When my youngest was just a toddler, we visited a home where the mother displayed the weekly dinner menu on a big chalkboard in her kitchen. I wasn’t even a member of this family, and I was excited about their dinner for the week. I gazed up in wonder as I thought about each evening’s joy: broccoli cheddar soup, enchiladas, grilled chicken, pasta, beef casserole. . .
In my memory, it was glorious. To think of everyone coming home for dinner in anticipation made me so happy. It structured the week around seven points of light: Dinner! Dinner is coming! Every night, no matter what you’ve been through, we’ll have dinner!
One day, I thought. One day, I would have my own table to set with children who could eat more than pureed carrots and mashed potatoes. One day, I would be this organized, this thoughtful, this prepared. I would display my dinner menu and feel this happy once again.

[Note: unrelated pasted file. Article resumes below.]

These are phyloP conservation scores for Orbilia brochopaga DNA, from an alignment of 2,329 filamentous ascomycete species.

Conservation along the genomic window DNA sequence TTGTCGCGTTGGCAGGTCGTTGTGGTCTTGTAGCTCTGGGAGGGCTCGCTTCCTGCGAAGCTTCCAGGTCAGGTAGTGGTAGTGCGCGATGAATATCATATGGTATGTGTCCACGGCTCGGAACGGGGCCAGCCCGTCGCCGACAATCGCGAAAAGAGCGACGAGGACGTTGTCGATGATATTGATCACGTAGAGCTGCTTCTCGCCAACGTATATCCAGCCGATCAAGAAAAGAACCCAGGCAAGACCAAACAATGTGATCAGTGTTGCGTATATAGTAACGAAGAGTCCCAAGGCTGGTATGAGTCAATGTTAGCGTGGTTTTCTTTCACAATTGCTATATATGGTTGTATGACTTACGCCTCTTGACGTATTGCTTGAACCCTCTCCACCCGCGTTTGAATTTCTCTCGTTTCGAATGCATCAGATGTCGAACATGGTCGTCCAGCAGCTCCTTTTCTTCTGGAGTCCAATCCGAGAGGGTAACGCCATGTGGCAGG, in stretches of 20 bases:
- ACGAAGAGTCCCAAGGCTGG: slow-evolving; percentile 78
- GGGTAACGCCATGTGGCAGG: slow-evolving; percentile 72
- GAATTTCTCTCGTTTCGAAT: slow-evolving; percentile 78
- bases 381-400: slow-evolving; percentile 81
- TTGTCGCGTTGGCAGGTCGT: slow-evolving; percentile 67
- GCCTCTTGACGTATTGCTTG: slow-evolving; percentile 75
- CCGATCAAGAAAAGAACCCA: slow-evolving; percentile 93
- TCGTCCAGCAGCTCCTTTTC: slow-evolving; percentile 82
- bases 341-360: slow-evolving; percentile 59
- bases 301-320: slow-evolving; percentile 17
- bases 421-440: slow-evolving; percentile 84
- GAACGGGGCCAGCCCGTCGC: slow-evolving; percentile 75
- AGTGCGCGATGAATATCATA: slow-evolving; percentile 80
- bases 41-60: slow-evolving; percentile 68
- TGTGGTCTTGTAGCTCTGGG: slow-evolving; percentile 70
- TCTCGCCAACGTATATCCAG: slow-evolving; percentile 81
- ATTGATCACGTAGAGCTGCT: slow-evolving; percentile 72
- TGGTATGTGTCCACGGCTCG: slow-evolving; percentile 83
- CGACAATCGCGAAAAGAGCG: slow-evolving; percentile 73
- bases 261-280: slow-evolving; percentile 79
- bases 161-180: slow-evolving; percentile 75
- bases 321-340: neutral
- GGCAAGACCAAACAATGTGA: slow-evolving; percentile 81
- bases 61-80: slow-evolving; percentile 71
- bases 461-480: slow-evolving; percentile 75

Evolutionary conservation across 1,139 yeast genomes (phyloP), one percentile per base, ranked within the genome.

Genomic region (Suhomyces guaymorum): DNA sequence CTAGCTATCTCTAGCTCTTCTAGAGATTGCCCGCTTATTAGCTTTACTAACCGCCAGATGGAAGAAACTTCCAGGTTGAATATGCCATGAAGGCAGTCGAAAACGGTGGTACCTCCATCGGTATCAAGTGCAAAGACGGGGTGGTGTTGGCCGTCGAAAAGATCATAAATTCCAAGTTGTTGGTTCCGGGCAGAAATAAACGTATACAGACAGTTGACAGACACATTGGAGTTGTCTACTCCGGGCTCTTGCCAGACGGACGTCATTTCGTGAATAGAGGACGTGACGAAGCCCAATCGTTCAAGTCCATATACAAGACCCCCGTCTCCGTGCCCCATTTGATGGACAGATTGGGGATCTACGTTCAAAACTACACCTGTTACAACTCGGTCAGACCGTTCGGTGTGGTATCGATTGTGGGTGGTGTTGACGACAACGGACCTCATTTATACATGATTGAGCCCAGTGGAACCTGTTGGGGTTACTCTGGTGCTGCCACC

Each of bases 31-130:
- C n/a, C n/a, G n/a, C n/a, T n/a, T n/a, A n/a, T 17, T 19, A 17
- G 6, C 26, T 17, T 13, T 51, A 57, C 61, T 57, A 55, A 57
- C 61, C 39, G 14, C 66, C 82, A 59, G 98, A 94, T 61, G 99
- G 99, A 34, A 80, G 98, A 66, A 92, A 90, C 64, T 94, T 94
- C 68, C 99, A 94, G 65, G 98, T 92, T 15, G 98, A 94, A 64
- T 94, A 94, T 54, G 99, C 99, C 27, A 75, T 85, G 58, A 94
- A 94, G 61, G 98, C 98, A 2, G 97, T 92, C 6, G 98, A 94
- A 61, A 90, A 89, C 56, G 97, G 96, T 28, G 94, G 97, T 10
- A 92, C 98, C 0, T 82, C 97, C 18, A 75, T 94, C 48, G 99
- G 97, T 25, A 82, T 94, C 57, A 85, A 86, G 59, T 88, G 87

Eight years later, here I am with a ten year old and a thirteen year old who absolutely love it when I post the weekly dinner menu. It’s nothing fancy; it’s an old dry-erase board with a green marker. But they love it. It makes them happy to know.
Something about the weekly dinner menu builds security and love and happiness into the week. It’s such a simple thing. They run to look at what’s coming. They declare that Tuesday will be the best day of the week for them. Saturday, in case you’re wondering, is always a surprise. Even to me.